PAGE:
Botswana Examinations Council (BEC) employees, have taken their employer to Court demanding settlement of outstanding payments for salary increments dating back to 2013.
They are being assisted by the Botswana Public Employees Union (BOPEU) as members of the Union. The members of staff are seeking payment of the money they said is owed to them from a resolution taken in 2013 by the Council to increase salaries. The move came after a review suggested that the Council was paying below-market rates.
According to papers filed by the staff members, the review had suggested that employees who are at the lowest band be awarded a three percent adjustment each year for two consecutive years while it was also decided that for fairness, other staff would also receive a three percent raise.
Staff members say BEC paid 50% of the adjustment in 2013, but failed to pay in 2014 and 2015.
A payment was made in 2016, but excluded some members of staff who had either been promoted, left BEC or passed away in the process.
Arguing on behalf of the workers, attorney Uyapo Ndadi said the resolution by Council, taken on June 19, 2013, bound the employer to pay all its employees (past and present) what they were entitled to. “It is immaterial that circumstances might have changed while they were in the office between April 2014 and April 2016,” he said.
He said that the respondent’s reasoning that it did not have the budget does not hold water, as it understood the resolution clearly.
Ndadi said that the respondent paid some of its staff the full amount of the agreed package in 2013, and therefore it would be discriminatory against others if it gives some 100% in 2013 while others are given 50% and still others had to wait another two years to be cleared in 2016.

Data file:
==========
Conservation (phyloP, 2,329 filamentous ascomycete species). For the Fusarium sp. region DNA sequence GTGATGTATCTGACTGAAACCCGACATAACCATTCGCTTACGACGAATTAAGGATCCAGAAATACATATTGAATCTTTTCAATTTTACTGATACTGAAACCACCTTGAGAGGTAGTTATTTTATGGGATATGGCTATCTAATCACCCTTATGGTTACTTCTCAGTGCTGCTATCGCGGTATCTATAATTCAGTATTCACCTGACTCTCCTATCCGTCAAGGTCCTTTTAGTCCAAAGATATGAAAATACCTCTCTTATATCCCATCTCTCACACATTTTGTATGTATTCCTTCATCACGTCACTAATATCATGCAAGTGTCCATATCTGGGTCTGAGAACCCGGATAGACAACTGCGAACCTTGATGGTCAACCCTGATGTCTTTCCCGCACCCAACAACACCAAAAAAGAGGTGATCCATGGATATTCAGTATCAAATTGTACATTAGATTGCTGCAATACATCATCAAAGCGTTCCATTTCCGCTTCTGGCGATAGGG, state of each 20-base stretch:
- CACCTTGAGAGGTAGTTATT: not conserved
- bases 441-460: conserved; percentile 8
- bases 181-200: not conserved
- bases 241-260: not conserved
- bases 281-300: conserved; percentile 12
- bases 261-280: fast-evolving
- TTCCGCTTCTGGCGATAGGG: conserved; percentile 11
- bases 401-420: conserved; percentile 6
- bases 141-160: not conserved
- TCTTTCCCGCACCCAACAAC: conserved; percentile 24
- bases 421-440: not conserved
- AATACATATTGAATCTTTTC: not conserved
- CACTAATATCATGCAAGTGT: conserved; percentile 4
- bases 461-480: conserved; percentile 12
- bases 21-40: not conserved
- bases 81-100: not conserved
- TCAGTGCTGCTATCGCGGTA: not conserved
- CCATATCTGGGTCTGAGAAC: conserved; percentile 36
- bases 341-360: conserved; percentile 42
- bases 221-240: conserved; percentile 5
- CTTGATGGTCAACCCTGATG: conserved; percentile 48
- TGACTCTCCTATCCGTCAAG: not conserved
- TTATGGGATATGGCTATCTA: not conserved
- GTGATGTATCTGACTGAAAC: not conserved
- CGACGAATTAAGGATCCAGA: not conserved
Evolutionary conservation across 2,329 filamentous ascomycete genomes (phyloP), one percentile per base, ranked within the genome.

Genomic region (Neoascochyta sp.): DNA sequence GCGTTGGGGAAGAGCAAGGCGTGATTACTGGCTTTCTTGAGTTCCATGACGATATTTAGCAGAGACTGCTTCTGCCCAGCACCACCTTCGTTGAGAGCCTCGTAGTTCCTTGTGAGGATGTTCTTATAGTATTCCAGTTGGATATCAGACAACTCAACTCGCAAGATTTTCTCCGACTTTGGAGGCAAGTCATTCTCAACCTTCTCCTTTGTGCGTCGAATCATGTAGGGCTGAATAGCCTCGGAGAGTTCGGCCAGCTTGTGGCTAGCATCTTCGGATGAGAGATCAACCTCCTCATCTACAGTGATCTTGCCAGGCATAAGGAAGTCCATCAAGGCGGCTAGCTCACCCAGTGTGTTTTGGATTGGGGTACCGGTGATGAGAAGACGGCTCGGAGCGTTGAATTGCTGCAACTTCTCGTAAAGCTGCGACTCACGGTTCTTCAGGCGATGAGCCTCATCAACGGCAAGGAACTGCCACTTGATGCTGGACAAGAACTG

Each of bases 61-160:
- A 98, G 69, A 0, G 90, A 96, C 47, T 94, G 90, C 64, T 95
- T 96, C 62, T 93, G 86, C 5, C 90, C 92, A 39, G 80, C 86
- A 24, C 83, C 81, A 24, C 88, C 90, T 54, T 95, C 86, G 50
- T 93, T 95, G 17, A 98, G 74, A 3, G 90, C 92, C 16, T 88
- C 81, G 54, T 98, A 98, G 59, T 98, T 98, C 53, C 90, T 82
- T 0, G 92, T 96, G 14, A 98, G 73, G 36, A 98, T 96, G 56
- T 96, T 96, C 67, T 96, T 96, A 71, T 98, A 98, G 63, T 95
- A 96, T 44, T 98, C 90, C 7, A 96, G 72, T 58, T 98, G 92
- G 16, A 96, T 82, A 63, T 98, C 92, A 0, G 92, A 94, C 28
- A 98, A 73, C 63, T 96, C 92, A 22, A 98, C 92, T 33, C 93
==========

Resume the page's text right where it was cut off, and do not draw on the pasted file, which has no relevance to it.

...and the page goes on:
“Certainly, this would go against a fundamental employment position,” he said. He said that the resolution in essence created rights and benefits of remuneration to the respondent’s employees, and is akin to an undertaking.
He said that the increase is not a favour, but an entitlement to the employees and the respondent is bound by the resolution to effect it, no matter whether it has a budget or not. In an answering affidavit, Batlhalefhi Moeletsi, an attorney representing the BEC, said that staff members’ application should be dismissed with costs as the argument was misconceived.
He said it is not disputed that there is no agreement between the applicant and respondent on the issue of backpays in respect of the implementation of the Council’s resolution.
Moeletsi said that the applicant is in fact vague in its argument that the resolution created rights and benefits to the applicant’s members. He also argued that the resolution was never a contract, as the signatories to that ‘contract’ cannot be identified.
“The resolution was just an undertaking by the respondent on how it sought to address the problem in its salary structure and nothing more,” he said.
Yesterday, at the Gaborone High Court, Justice Zein Kebonang delivered a consent order by the two parties that the BEC should submit the minutes of the meeting, which resolved to adjust the salaries of the applicant’s members.
The minutes should be submitted within 14 days of the order. He also ordered that the applicant to pay the legal costs of yesterday’s Court proceedings. The case will return to Court for arguments on April 26, 2017.